Belarusian Economy: Challenges and Gains

Publication: Eurasia Daily Monitor Volume: 14 Issue: 115

(Source: Belarus Digest)

In the first half of 2017, Belarus’s economy finally overcame its 2.5-year-long downward trend (EurasiaExpert, August 31). Thus, Belarus’s gross domestic product (GDP) has increased 1 percent compared with the first half of 2016. Industrial output increased 6.1 percent and retail sales—0.7 percent. In the past, the International Monetary Fund (IMF) repeatedly criticized Belarus for wages growing faster than labor productivity. It appears that this disproportion was overcome as early as 2014: during the period of economic decline, earnings were actually declining slightly faster than labor productivity. Whereas, during the first half of 2017, both indicators were increasing in unison. Belarus’s industrial growth has been particularly strong in machine building, wood processing and the chemical industry. The two most positive outcomes of 2017 have been 1) the shrinkage of stockpiled industrial products and the reduction of their ratio to overall monthly output, and 2) the proportion of so-called innovative products in the economy. The geography of economic growth reflects a contrasts between east and west, with the regional economies of Minsk, Brest and Grodno growing, while Mogilev and Vitebsk continue to contract.

Between January and July, Belarus’s international trade balance was positive ($420.5 million), and merchandise exports increased by 21 percent. However, merchandise imports ($14,270 million) still exceeded exports ($13,258 million), though not as much as in 2016. It is therefore the services sector—for the most part transportation and information technology (IT)—that is more than offsetting this deficit. The share of the Eurasian Economic Union (Russia for the most part) as the destination of Belarus’s exports is 47.4 percent; the European Union accounts for 26.7 percent; and the rest of the world accepts 25.9 percent of Belarusian exports. The proportion of the respective areas as origins of Belarus’s imports are 57.6, 19.3 and 23.1 percent. It appears, however, that positive dynamics of Belarus’s merchandise exports are largely due to a 19.2 percent increase in the average prices of its exported goods (such as potash, bitumen mixtures and heavy trucks); physical export volumes during this period grew by merely 3 percent.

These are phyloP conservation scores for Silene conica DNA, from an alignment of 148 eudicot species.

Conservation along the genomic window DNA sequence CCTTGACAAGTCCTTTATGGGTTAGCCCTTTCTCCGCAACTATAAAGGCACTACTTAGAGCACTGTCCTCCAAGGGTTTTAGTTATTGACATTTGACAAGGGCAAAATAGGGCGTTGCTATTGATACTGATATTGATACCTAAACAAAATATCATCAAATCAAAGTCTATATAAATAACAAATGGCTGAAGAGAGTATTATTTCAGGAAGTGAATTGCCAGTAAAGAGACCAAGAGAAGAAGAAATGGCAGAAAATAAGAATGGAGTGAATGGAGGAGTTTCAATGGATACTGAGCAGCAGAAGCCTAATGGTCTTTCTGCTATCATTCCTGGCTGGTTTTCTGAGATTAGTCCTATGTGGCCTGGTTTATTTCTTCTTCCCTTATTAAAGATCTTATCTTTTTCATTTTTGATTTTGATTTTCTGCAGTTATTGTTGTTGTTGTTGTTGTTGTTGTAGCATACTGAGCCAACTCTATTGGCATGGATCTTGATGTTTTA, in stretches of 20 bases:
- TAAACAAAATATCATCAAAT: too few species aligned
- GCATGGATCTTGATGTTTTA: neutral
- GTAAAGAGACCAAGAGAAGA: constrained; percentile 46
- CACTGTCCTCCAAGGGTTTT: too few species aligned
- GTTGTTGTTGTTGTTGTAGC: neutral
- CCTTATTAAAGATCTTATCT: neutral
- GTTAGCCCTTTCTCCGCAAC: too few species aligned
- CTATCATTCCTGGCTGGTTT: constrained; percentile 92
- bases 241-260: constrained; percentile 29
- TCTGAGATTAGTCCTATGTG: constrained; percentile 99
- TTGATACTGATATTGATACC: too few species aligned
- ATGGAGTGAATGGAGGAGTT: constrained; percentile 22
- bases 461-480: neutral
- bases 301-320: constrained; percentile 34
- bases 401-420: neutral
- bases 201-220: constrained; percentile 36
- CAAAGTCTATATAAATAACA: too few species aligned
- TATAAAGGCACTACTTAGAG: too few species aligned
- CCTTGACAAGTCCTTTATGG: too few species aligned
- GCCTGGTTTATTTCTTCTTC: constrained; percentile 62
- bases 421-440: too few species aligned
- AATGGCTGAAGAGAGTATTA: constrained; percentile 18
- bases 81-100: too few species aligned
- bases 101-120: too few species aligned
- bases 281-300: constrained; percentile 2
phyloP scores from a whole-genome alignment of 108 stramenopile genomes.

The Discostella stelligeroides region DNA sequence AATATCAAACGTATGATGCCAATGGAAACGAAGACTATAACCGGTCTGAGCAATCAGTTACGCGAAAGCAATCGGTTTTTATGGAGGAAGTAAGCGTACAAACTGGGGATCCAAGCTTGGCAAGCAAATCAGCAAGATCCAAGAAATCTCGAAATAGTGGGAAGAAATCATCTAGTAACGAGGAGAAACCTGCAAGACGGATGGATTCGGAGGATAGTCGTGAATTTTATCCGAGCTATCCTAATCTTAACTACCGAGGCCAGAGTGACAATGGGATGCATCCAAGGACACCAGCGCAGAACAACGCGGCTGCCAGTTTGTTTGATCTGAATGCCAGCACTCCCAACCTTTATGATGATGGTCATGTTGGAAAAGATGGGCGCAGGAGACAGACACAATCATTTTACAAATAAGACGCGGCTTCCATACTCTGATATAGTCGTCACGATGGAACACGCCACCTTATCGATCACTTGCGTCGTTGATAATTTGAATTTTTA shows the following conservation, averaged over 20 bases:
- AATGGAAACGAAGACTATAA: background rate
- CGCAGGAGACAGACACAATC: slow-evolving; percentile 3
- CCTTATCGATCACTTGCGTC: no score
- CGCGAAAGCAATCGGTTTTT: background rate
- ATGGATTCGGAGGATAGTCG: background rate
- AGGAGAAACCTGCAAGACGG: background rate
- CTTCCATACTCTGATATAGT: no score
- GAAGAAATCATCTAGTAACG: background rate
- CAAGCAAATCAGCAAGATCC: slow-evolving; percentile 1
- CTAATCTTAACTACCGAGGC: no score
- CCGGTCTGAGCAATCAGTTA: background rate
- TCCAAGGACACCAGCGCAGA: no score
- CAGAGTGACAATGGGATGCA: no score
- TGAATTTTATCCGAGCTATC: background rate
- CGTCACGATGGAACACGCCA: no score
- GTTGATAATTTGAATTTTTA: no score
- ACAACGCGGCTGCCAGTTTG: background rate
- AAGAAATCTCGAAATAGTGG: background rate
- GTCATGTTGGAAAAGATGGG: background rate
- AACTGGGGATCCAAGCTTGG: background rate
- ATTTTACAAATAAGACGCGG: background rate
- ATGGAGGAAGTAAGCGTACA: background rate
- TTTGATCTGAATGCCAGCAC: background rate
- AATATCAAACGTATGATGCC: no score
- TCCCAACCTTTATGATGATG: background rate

The weakest aspect of the economic recovery and of Belarus’s economy at large is investment in fixed assets—i.e., property, plants and equipment. In the first half of 2017, investment actually declined by 3 percent compared with the same period in 2016. The ratio of investment to GDP is only 17.4 percent—below the level of economic security (EurasiaExpert, August 31). This situation contrasts with that of the countries of Central-Eastern Europe, reportedly “colonized” by Old Europe. In Poland, whose economy is ten times larger than Belarus’s, foreign (mostly Western European) investment accounts for 40 percent of its GDP; in the Czech Republic—for 60 percent; and in Hungary—64 percent. For this very reason, some analysts have argued, Hungary’s and Poland’s populist, anti-immigration and Euroskeptic trends cannot possibly gain the upper hand in the long run (Bloomberg, September 12). “Politics” as Vladimir Lenin famously declared, “is the concentrated expression of economics.” If this is true, as seems to be the case, then the means to transform Belarusian politics looks clear. Incidentally, James Collins, the former US ambassador to the Soviet Union and Russia (1990–1993), recently opined that Belarus’s advantage is that it “can take a look at the mistakes of Ukraine […] and not repeat them. Belarus ought to develop […] in such a way as not to be at loggerheads with either Russia or the West. You should not try to be West or East, rather you should be both” (, September 7).